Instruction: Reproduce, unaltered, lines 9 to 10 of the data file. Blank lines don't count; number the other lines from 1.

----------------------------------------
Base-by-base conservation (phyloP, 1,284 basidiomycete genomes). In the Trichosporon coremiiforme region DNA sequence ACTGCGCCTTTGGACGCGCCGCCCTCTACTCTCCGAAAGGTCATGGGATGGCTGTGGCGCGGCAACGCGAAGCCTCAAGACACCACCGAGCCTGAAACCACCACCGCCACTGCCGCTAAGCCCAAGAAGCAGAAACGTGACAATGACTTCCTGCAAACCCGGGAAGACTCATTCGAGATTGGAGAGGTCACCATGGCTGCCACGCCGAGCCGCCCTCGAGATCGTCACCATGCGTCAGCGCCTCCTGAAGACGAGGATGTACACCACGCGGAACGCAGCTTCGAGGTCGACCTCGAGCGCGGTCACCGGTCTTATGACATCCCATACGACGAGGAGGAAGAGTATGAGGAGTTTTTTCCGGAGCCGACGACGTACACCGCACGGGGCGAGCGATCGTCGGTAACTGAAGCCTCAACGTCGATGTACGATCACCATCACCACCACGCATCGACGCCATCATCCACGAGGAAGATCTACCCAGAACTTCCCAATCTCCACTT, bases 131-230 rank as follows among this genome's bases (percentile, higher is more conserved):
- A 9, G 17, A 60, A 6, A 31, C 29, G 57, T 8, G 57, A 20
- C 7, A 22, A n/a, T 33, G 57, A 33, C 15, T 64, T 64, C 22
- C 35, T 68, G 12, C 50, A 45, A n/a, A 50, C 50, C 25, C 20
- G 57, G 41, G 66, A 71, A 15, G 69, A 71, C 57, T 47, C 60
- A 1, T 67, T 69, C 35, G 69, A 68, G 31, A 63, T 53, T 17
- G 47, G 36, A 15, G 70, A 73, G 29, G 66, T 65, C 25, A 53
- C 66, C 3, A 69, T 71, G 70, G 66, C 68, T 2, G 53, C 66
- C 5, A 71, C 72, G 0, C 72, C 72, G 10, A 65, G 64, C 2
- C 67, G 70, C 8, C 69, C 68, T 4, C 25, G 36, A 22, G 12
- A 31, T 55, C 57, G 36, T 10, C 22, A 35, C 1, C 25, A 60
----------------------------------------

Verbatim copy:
- C 5, A 71, C 72, G 0, C 72, C 72, G 10, A 65, G 64, C 2
- C 67, G 70, C 8, C 69, C 68, T 4, C 25, G 36, A 22, G 12